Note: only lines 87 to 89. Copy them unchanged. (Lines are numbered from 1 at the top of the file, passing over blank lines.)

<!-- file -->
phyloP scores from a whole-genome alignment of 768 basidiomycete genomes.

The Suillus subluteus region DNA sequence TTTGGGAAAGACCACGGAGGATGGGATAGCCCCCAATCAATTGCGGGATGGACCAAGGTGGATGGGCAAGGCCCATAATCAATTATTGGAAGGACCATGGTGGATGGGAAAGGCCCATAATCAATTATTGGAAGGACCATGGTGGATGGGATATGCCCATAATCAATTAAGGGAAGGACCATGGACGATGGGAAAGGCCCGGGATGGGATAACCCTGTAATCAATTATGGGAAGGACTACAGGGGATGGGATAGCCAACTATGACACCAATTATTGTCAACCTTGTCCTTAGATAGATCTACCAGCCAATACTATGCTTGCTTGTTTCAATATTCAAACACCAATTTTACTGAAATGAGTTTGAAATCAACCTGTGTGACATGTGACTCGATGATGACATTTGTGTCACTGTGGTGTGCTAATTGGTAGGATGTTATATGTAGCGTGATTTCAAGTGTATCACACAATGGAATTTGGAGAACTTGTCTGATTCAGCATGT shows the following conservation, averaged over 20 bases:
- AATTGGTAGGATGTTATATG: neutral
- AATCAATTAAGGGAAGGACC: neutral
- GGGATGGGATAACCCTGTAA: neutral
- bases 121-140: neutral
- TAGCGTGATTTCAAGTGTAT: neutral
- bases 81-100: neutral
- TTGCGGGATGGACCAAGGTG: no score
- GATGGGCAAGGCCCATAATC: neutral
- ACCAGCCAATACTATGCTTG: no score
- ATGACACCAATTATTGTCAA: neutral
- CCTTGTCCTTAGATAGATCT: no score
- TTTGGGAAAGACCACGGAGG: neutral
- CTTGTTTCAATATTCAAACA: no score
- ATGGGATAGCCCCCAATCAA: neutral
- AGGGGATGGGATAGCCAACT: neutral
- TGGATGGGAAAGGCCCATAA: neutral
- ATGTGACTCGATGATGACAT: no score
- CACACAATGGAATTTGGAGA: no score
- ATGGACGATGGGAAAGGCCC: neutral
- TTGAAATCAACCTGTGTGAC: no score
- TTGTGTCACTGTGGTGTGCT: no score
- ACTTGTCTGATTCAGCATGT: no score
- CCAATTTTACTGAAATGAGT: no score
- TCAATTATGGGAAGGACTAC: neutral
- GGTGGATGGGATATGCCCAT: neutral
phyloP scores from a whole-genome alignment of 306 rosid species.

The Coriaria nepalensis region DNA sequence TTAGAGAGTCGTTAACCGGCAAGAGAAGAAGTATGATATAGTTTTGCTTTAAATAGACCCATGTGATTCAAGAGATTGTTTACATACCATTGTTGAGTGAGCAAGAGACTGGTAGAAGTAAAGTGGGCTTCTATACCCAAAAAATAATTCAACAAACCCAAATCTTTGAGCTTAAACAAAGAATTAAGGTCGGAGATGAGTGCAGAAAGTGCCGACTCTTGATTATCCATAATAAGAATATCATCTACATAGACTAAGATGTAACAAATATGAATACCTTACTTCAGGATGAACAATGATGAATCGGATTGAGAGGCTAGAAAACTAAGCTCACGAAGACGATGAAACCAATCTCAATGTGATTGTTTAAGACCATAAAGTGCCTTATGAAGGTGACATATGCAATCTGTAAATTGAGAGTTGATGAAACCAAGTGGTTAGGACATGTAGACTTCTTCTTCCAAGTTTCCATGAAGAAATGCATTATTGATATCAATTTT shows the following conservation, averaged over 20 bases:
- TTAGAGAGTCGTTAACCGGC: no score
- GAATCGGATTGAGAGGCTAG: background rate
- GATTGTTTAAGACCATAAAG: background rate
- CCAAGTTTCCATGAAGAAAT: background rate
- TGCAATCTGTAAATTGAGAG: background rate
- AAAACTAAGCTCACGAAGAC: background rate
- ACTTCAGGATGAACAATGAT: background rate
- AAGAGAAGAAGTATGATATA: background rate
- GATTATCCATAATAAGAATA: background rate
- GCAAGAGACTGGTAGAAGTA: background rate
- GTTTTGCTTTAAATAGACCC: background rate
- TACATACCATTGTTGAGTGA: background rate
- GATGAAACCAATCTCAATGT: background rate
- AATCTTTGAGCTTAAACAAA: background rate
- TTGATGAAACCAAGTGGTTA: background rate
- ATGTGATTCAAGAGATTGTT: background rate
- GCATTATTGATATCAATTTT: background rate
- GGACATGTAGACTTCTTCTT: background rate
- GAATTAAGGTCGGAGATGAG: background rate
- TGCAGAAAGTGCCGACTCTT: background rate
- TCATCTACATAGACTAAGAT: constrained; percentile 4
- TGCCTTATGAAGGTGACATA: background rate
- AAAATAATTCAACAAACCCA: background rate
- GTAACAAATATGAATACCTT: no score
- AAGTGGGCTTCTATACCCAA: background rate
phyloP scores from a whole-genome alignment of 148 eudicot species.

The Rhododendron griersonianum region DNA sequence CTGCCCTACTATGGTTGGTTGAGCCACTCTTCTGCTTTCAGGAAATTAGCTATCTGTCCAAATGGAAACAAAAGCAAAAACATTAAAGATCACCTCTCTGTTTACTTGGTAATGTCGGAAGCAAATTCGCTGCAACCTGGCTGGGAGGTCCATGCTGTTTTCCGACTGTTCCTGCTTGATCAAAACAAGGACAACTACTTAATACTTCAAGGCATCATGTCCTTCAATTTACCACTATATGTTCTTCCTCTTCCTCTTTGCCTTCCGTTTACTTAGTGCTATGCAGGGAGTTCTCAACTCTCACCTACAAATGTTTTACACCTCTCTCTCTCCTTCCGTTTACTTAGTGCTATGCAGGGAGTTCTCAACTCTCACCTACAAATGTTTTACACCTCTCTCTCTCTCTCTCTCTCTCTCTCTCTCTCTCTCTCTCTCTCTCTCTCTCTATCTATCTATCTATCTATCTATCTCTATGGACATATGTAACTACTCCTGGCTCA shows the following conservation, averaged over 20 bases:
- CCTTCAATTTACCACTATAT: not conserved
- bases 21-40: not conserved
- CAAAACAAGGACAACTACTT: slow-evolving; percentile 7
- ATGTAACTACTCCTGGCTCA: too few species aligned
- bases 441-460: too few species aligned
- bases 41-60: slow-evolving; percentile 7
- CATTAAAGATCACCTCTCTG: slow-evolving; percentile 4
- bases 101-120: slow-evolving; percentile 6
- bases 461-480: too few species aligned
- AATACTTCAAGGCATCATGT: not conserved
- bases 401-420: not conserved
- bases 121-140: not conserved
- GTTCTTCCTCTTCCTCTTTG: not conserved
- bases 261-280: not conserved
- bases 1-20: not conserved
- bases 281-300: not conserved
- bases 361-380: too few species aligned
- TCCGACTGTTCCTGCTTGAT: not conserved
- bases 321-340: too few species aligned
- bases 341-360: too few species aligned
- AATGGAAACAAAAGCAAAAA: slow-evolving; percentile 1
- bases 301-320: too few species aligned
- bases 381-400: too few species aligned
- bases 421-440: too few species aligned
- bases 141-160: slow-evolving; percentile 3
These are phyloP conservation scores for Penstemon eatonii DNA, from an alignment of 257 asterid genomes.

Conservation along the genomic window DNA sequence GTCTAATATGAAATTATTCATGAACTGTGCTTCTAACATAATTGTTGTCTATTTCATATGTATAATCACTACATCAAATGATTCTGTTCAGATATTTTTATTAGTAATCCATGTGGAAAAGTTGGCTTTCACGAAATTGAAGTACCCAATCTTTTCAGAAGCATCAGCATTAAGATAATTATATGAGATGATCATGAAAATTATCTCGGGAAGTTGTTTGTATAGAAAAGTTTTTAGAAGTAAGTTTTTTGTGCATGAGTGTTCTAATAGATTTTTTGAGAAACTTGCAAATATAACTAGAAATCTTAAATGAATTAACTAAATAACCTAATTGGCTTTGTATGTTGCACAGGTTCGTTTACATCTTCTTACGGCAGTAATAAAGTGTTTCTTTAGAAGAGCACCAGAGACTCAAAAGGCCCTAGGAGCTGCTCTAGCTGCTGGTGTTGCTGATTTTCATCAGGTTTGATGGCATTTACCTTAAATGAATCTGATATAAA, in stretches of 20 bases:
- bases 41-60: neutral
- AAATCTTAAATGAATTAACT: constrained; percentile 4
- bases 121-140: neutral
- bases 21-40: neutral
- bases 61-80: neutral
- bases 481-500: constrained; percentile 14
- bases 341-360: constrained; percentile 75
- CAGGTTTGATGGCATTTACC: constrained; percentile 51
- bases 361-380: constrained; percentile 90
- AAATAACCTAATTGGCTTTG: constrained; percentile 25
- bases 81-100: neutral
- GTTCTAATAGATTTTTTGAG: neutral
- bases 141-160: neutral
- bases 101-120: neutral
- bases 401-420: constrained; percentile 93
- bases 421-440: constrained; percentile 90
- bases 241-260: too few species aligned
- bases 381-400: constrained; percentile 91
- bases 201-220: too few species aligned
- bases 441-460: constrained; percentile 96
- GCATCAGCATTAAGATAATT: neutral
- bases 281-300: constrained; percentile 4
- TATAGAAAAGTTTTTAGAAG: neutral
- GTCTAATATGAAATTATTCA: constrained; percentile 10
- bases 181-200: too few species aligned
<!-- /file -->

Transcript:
- bases 21-40: neutral
- bases 61-80: neutral
- bases 481-500: constrained; percentile 14